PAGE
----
Thursday, 15 August 2013

MIFF 2013 - Part 2

Now that MIFF has come to a close for another year, let me shake off the rising melancholia by reminiscing about the films I saw in the second half of the festival. (There’s already a blog about the films I saw in the first half. How productive of me) I feel like I saw a bit of an eclectic mix at the festival this year, work shifts preventing me from buying tickets early meant that often what I wanted to see was sold out and I had to make do with what seemed the best on, but perhaps this is the best kind of festival viewing.

Ain’t Them Bodies Saints
Easily the best thing I saw at MIFF this year. A Bonnie-and-Clyde-style outlaw film but one set after the point that most finish, where the couple have already been separated by 4 years of incarceration. It stars Rooney Mara and Casey Affleck as the two leads and both do remarkable jobs; I completely forgot that I was watching two actors that I really like for the entire duration of the film. It would be really easy for me to struggle to empathise with these kind of characters but the writing here too is so good that I had no problems. The Texan landscape of the film too is gorgeously shot. It’s a relatively slow moving film but one that is completely engrossing. I’m fairly sure it’s having a release post-festival (even if only at the Nova), and would highly recommend.

Magic Magic
This was a film that it seemed no one was really sure of. I’d grown so accustomed to the way that people applaud at the conclusion of festivals films that the silence that followed this was deafening. It took a full 2 minutes before people started to clap, and even then it was fairly unenthusiastic. I don’t necessarily know if that’s because people hated it, or like me they just didn’t know what to think. A week on from seeing it I’m still not entirely sure if I liked it or not. The film follows the bizarre events that befall an American girl on holidays in Chile visiting her cousin and some of her cousin’s friends. It features scenes that are funny, and scenes that are disturbing in equal measure, and ultimately leaves it completely open to interpretation as to whether the protagonist is mentally-disturbed or sick, a drug addict, or afflicted by something supernatural. Michael Cera gives a performance that is at times reminiscent of his typical, socially awkward persona, but is even more so deeply unsettling.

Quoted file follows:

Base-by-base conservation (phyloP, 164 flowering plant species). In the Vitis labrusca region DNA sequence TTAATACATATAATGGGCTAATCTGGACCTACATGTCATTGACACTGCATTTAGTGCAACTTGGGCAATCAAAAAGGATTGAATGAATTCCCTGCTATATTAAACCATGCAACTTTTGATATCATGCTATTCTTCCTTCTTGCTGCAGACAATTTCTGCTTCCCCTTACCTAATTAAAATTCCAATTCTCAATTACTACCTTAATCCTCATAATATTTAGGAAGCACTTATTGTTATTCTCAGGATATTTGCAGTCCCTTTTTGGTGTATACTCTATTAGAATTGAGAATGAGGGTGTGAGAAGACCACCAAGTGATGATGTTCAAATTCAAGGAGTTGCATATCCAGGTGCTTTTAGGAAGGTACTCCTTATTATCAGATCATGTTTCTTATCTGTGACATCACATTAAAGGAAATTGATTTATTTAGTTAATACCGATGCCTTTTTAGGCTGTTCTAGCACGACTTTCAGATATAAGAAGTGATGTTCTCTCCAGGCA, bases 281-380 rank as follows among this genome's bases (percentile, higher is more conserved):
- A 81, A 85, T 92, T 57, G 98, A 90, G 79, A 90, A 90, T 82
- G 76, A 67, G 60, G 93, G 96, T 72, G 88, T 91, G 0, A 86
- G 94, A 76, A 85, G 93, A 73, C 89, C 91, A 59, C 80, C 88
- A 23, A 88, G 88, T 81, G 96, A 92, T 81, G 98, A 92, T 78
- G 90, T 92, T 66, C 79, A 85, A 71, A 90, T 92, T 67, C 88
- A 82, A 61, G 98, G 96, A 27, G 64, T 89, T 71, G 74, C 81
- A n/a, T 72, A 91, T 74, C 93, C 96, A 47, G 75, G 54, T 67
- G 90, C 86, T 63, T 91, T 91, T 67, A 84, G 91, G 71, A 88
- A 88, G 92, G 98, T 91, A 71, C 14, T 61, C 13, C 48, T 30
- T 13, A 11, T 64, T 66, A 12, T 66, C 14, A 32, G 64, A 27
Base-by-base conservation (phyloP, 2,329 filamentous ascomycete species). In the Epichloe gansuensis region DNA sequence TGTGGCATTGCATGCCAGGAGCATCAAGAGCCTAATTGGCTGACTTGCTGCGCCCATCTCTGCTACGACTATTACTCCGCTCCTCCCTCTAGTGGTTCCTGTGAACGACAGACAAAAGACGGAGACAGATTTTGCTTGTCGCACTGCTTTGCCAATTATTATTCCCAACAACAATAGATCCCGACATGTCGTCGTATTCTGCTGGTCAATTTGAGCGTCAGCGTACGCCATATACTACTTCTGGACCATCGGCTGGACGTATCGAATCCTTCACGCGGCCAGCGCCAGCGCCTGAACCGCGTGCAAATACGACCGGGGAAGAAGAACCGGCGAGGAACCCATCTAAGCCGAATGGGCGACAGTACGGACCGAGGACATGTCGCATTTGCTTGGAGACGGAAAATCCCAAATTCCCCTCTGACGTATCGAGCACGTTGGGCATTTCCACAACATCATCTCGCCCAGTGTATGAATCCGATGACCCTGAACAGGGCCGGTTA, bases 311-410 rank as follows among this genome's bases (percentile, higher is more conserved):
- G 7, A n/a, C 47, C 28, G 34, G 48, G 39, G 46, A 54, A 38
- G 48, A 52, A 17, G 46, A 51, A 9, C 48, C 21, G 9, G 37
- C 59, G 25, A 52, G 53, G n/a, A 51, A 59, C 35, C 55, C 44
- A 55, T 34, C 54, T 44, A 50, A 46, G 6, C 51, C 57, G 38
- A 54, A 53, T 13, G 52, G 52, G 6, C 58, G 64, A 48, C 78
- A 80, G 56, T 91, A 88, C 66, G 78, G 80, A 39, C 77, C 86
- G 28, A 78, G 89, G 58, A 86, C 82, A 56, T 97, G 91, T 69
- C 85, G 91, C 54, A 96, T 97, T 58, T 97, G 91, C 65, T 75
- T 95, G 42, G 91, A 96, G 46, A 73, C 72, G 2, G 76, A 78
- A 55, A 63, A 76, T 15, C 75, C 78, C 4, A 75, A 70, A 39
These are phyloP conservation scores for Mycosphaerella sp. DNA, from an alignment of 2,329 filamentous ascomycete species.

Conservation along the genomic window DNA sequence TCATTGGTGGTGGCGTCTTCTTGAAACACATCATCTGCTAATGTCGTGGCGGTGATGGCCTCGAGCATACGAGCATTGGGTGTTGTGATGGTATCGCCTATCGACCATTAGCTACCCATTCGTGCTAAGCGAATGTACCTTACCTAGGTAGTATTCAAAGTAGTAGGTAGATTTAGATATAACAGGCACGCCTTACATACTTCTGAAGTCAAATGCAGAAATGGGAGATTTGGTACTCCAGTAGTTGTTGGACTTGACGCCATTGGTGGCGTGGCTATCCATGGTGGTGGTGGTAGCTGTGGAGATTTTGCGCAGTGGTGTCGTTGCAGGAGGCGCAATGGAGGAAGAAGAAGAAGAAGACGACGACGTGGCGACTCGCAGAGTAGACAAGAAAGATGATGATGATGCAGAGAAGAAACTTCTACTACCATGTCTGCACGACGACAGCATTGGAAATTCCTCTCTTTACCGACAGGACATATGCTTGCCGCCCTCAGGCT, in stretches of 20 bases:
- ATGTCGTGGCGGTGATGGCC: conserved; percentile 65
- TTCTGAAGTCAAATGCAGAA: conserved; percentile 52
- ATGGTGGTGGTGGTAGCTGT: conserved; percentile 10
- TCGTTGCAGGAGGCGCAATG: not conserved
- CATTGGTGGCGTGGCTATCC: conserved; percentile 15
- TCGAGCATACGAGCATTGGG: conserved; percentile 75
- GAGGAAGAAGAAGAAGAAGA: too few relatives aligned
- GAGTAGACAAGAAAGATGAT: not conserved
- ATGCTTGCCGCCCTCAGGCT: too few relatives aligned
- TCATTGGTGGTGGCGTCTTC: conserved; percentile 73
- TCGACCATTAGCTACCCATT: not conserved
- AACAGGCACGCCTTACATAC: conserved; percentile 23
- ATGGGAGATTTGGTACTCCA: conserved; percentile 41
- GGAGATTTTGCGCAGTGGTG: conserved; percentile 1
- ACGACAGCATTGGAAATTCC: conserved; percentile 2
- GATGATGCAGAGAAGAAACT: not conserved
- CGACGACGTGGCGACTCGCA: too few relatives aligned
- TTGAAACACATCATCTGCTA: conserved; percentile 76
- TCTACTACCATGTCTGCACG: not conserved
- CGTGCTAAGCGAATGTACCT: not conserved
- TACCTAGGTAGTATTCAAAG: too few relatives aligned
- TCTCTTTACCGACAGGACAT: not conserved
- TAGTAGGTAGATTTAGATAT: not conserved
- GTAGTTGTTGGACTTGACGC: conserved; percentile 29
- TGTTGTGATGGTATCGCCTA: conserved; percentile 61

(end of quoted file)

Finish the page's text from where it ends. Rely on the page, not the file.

Another documentary to add to the two that I saw last week. Exposed follows the lives of 8 men and women working in New York’s burlesque scene, exploring how they got into it and what they aim to get out of it. It really interestingly focuses on the political side of things; how these artists seek to challenge the dominant ideology through embodiment of the transgressive. Mostly this is a challenge to views on sexuality and gender, though other shows depicted in the film make comments on disability and consumerism too. For me as well, it showed me how little it was that I knew about burlesque and the diversity of acts within the art form. There were definitely some acts that I thought would be amazing to see, and others that looked only barely entertaining. Definitely an interesting insight on the whole, though not a film for anyone who has even the slightest of issues with nudity.

Thanks for Sharing
This was one of the special screenings on the last day of the festival, which meant I had the pleasure of a cinema only half full (after two weeks of feeling like I’m sitting on top of people in sold out sessions). A comedy about sex addiction from the writer of The Kids Are Alright sounded exactly like my cup of tea. Another film that has a release date set for after the festival, and would be worth a view once Ain’t Them Bodies Saints has had a watch. This film is nothing to rave about but is a solid watch, all the actors do decent jobs in the roles they have. This film features singer P!nk’s acting debut and though I was determined to hate it, as I do most of her music, she pulls it together for a convincing enough job.